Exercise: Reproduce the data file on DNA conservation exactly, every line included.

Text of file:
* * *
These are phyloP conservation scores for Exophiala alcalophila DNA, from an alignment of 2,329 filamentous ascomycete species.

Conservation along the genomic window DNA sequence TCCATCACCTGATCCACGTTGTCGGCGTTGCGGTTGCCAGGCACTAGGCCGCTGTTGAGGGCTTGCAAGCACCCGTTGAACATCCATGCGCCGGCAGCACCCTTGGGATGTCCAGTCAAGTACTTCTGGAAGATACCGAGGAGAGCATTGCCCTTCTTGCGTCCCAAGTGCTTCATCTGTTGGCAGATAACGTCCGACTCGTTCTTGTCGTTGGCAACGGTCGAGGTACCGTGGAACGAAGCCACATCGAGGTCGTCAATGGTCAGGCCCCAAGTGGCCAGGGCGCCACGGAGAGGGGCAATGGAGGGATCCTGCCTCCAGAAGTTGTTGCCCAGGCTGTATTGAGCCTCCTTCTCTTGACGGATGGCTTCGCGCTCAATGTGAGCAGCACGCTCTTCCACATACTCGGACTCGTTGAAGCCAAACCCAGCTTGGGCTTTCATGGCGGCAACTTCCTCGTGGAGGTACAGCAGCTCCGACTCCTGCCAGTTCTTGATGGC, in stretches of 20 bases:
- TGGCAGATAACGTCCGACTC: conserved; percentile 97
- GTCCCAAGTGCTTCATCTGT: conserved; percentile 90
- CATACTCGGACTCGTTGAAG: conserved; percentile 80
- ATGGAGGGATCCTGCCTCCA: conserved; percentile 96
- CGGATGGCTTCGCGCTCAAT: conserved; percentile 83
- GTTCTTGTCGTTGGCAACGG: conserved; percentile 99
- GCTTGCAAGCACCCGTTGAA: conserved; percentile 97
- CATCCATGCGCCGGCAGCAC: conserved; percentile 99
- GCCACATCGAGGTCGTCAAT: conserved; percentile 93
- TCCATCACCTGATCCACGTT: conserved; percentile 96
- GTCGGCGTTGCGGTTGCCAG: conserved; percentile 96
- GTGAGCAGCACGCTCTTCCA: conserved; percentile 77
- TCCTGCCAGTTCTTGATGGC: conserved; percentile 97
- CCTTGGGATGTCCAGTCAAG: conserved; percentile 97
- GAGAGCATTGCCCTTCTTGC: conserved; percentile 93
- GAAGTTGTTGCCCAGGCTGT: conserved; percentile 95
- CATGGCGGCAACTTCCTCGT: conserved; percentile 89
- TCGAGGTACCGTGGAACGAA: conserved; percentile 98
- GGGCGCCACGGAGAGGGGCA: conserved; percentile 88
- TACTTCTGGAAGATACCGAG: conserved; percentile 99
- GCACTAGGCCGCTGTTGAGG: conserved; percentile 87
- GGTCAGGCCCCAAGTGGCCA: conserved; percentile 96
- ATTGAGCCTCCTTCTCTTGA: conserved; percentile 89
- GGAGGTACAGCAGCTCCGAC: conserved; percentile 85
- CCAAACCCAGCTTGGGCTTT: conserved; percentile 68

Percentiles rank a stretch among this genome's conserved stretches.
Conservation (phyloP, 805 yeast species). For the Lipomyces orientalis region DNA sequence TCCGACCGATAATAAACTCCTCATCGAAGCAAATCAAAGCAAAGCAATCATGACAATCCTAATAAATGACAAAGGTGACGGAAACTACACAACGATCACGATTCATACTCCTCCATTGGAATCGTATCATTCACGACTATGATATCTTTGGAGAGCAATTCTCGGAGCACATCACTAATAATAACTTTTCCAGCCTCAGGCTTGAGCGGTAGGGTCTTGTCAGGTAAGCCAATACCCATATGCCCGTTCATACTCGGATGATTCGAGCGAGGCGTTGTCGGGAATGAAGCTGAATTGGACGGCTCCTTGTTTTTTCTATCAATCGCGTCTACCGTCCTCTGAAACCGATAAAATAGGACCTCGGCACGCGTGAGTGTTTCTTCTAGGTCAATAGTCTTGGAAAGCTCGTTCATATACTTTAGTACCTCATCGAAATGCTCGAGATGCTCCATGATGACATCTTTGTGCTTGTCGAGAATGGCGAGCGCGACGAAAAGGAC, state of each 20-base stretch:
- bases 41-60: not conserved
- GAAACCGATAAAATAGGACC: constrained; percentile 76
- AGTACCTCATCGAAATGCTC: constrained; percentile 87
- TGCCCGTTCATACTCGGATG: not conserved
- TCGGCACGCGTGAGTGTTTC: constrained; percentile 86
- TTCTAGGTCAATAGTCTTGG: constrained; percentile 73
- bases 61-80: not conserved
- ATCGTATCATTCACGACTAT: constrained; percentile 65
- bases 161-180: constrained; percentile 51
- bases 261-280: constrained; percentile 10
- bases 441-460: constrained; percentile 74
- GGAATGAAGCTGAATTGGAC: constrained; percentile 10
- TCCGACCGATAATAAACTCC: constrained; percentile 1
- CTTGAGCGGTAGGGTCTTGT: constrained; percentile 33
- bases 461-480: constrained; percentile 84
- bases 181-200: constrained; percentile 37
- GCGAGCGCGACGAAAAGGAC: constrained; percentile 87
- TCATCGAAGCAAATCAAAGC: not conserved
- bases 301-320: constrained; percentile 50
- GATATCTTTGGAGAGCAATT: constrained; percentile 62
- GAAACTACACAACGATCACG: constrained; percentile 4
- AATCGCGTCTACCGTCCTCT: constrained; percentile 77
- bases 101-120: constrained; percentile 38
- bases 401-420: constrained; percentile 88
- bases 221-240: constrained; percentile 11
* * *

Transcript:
These are phyloP conservation scores for Exophiala alcalophila DNA, from an alignment of 2,329 filamentous ascomycete species.

Conservation along the genomic window DNA sequence TCCATCACCTGATCCACGTTGTCGGCGTTGCGGTTGCCAGGCACTAGGCCGCTGTTGAGGGCTTGCAAGCACCCGTTGAACATCCATGCGCCGGCAGCACCCTTGGGATGTCCAGTCAAGTACTTCTGGAAGATACCGAGGAGAGCATTGCCCTTCTTGCGTCCCAAGTGCTTCATCTGTTGGCAGATAACGTCCGACTCGTTCTTGTCGTTGGCAACGGTCGAGGTACCGTGGAACGAAGCCACATCGAGGTCGTCAATGGTCAGGCCCCAAGTGGCCAGGGCGCCACGGAGAGGGGCAATGGAGGGATCCTGCCTCCAGAAGTTGTTGCCCAGGCTGTATTGAGCCTCCTTCTCTTGACGGATGGCTTCGCGCTCAATGTGAGCAGCACGCTCTTCCACATACTCGGACTCGTTGAAGCCAAACCCAGCTTGGGCTTTCATGGCGGCAACTTCCTCGTGGAGGTACAGCAGCTCCGACTCCTGCCAGTTCTTGATGGC, in stretches of 20 bases:
- TGGCAGATAACGTCCGACTC: conserved; percentile 97
- GTCCCAAGTGCTTCATCTGT: conserved; percentile 90
- CATACTCGGACTCGTTGAAG: conserved; percentile 80
- ATGGAGGGATCCTGCCTCCA: conserved; percentile 96
- CGGATGGCTTCGCGCTCAAT: conserved; percentile 83
- GTTCTTGTCGTTGGCAACGG: conserved; percentile 99
- GCTTGCAAGCACCCGTTGAA: conserved; percentile 97
- CATCCATGCGCCGGCAGCAC: conserved; percentile 99
- GCCACATCGAGGTCGTCAAT: conserved; percentile 93
- TCCATCACCTGATCCACGTT: conserved; percentile 96
- GTCGGCGTTGCGGTTGCCAG: conserved; percentile 96
- GTGAGCAGCACGCTCTTCCA: conserved; percentile 77
- TCCTGCCAGTTCTTGATGGC: conserved; percentile 97
- CCTTGGGATGTCCAGTCAAG: conserved; percentile 97
- GAGAGCATTGCCCTTCTTGC: conserved; percentile 93
- GAAGTTGTTGCCCAGGCTGT: conserved; percentile 95
- CATGGCGGCAACTTCCTCGT: conserved; percentile 89
- TCGAGGTACCGTGGAACGAA: conserved; percentile 98
- GGGCGCCACGGAGAGGGGCA: conserved; percentile 88
- TACTTCTGGAAGATACCGAG: conserved; percentile 99
- GCACTAGGCCGCTGTTGAGG: conserved; percentile 87
- GGTCAGGCCCCAAGTGGCCA: conserved; percentile 96
- ATTGAGCCTCCTTCTCTTGA: conserved; percentile 89
- GGAGGTACAGCAGCTCCGAC: conserved; percentile 85
- CCAAACCCAGCTTGGGCTTT: conserved; percentile 68

Percentiles rank a stretch among this genome's conserved stretches.
Conservation (phyloP, 805 yeast species). For the Lipomyces orientalis region DNA sequence TCCGACCGATAATAAACTCCTCATCGAAGCAAATCAAAGCAAAGCAATCATGACAATCCTAATAAATGACAAAGGTGACGGAAACTACACAACGATCACGATTCATACTCCTCCATTGGAATCGTATCATTCACGACTATGATATCTTTGGAGAGCAATTCTCGGAGCACATCACTAATAATAACTTTTCCAGCCTCAGGCTTGAGCGGTAGGGTCTTGTCAGGTAAGCCAATACCCATATGCCCGTTCATACTCGGATGATTCGAGCGAGGCGTTGTCGGGAATGAAGCTGAATTGGACGGCTCCTTGTTTTTTCTATCAATCGCGTCTACCGTCCTCTGAAACCGATAAAATAGGACCTCGGCACGCGTGAGTGTTTCTTCTAGGTCAATAGTCTTGGAAAGCTCGTTCATATACTTTAGTACCTCATCGAAATGCTCGAGATGCTCCATGATGACATCTTTGTGCTTGTCGAGAATGGCGAGCGCGACGAAAAGGAC, state of each 20-base stretch:
- bases 41-60: not conserved
- GAAACCGATAAAATAGGACC: constrained; percentile 76
- AGTACCTCATCGAAATGCTC: constrained; percentile 87
- TGCCCGTTCATACTCGGATG: not conserved
- TCGGCACGCGTGAGTGTTTC: constrained; percentile 86
- TTCTAGGTCAATAGTCTTGG: constrained; percentile 73
- bases 61-80: not conserved
- ATCGTATCATTCACGACTAT: constrained; percentile 65
- bases 161-180: constrained; percentile 51
- bases 261-280: constrained; percentile 10
- bases 441-460: constrained; percentile 74
- GGAATGAAGCTGAATTGGAC: constrained; percentile 10
- TCCGACCGATAATAAACTCC: constrained; percentile 1
- CTTGAGCGGTAGGGTCTTGT: constrained; percentile 33
- bases 461-480: constrained; percentile 84
- bases 181-200: constrained; percentile 37
- GCGAGCGCGACGAAAAGGAC: constrained; percentile 87
- TCATCGAAGCAAATCAAAGC: not conserved
- bases 301-320: constrained; percentile 50
- GATATCTTTGGAGAGCAATT: constrained; percentile 62
- GAAACTACACAACGATCACG: constrained; percentile 4
- AATCGCGTCTACCGTCCTCT: constrained; percentile 77
- bases 101-120: constrained; percentile 38
- bases 401-420: constrained; percentile 88
- bases 221-240: constrained; percentile 11